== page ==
What are the ways your Family helps you cope during bad days? Share to Show your Support!
Hello, my name is Michael. I am 18 years old, and I’ve just finished High School. High School has never been easy, let me say that. From bullying to failing classes, I wasn’t the smartest.
During my last year of High School, my cousin Ben and I were put in the same class. It was so funny because he could not believe how our birthdays are 2 days apart. He kept telling me about his business of collecting scrap metal and selling it for money. He would hardly show up because he would be “scrapping” as he calls it.
Things were going great, then one night, close to the end of the first semester, I got a call saying another cousin had taken his own life. I didn’t know my other cousin that well, but I still missed him and was sad, but it was nothing compared to what would happen later. About one month after, my other cousin killed himself.
My cousin Ben walked up and was telling me about his dreams and how he was contemplating suicide. I did not know what to say. I told him not to, then went and told the counselors and teachers. Then another month went by, and I thought he was getting better. Then, one Friday, he got into an accident, and everyone was not nice to him. I remember asking how he was and he just said: “I’m going.” I never knew that would be the last conversation I ever would have with him.
Read more: A Heart of Hope – Prevention of Suicide
I went back to school on Monday, and during my first class in the afternoon I saw someone saying there was support in this room, so I asked my friend next to me what happened, but he kept saying he didn’t know. I remember just looking at the empty chair where my cousin would normally sit. When the class ended, and I still didn’t know what happened.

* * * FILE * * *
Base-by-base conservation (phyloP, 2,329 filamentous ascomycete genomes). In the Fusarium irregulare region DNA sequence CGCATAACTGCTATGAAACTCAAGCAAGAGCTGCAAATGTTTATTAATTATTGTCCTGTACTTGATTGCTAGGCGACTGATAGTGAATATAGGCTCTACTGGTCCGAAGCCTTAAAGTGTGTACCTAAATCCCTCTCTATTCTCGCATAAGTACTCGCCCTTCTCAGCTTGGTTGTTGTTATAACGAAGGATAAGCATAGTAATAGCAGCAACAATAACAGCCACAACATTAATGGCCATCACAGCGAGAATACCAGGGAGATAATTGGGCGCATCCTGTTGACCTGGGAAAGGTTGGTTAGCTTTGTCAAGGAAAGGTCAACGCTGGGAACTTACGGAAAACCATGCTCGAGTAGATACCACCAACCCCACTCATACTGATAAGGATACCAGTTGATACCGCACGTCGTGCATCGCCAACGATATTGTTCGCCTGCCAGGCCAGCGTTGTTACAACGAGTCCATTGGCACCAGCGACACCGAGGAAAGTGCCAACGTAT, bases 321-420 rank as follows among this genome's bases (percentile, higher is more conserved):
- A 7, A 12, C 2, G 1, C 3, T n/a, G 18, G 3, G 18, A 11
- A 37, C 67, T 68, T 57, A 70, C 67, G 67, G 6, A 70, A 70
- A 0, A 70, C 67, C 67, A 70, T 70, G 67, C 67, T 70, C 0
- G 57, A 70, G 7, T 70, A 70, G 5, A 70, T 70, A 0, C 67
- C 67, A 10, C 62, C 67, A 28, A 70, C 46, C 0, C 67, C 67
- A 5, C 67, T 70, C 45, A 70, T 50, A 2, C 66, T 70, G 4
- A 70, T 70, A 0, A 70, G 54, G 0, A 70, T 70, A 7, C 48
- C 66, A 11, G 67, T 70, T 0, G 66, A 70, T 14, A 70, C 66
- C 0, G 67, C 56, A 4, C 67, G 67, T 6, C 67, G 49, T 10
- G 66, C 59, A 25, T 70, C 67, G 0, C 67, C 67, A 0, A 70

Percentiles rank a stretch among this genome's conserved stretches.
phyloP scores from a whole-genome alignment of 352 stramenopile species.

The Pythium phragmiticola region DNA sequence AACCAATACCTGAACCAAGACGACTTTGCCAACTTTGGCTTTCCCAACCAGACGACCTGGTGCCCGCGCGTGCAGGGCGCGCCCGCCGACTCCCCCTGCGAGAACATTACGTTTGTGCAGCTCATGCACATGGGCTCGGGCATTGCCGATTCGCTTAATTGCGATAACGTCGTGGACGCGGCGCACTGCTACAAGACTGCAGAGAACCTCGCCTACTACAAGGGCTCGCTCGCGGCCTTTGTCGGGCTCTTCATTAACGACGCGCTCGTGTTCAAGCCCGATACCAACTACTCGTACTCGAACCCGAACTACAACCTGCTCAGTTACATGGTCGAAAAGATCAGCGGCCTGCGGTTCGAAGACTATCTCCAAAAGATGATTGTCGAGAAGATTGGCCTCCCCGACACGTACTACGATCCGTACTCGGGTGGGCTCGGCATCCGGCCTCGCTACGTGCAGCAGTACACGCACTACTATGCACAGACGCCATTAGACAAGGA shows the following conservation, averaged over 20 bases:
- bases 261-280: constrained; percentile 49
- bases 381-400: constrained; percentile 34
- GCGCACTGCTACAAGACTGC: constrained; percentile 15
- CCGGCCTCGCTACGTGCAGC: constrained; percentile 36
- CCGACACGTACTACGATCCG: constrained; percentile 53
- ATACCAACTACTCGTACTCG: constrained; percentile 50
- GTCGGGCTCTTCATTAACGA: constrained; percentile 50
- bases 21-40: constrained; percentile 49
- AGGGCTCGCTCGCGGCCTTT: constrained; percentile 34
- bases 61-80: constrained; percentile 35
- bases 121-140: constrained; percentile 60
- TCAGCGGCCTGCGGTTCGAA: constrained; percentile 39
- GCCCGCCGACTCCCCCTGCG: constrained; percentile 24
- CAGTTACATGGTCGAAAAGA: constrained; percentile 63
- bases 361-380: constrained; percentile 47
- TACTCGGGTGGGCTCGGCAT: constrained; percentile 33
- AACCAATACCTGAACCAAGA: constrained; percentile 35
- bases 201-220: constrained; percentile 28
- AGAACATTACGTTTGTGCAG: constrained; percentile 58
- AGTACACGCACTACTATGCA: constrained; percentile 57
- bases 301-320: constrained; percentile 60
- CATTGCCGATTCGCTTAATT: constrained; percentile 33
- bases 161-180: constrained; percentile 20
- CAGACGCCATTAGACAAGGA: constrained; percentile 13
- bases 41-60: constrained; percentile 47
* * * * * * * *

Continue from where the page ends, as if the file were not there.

I went to my next class, and that is when I got a text from my cousin Brandee asking where I was. I remember replying “In class, what happened??? I see people talking about help on Facebook”. She told me that my cousin Joe had killed himself. I picked up my binder and ran out of class, not knowing where I was going. I ran to the Counsellors Office where I spent the rest of the day. I didn’t return to school for two weeks.
When I did return to school, there were lots of talks about graduation and what we are going to do to remember my cousin. I couldn’t speak or do much without breaking down. There were times when I was in class and had many people talk about it as a joke. They would say it but make sure that I was hearing them. I would tell the teacher because I knew that if I confronted them, I would have either fought them or I would have broken down in tears mid-sentence. After telling the teachers, they said it was tough because they cannot speak to the students because they are just ‘coping with the loss.’
Read more: Discovering a New Mindset
After a while, it hasn’t stopped. It kept going on. I talked to the Principle of the school and asked him to talk to the students. He said, “Our hands are tied. Anyway, there is no use to talking to the kids because it would only make things worse.”
I was very disappointed with my school, so I made a complaint about them. This only resulted in my principal taking me out of class and having a strict talk with me and saying that I am in the wrong. I made sure to call the Ministry of Education and give them a detailed report of what was all said because, at that point, I was very angry about what had just happened.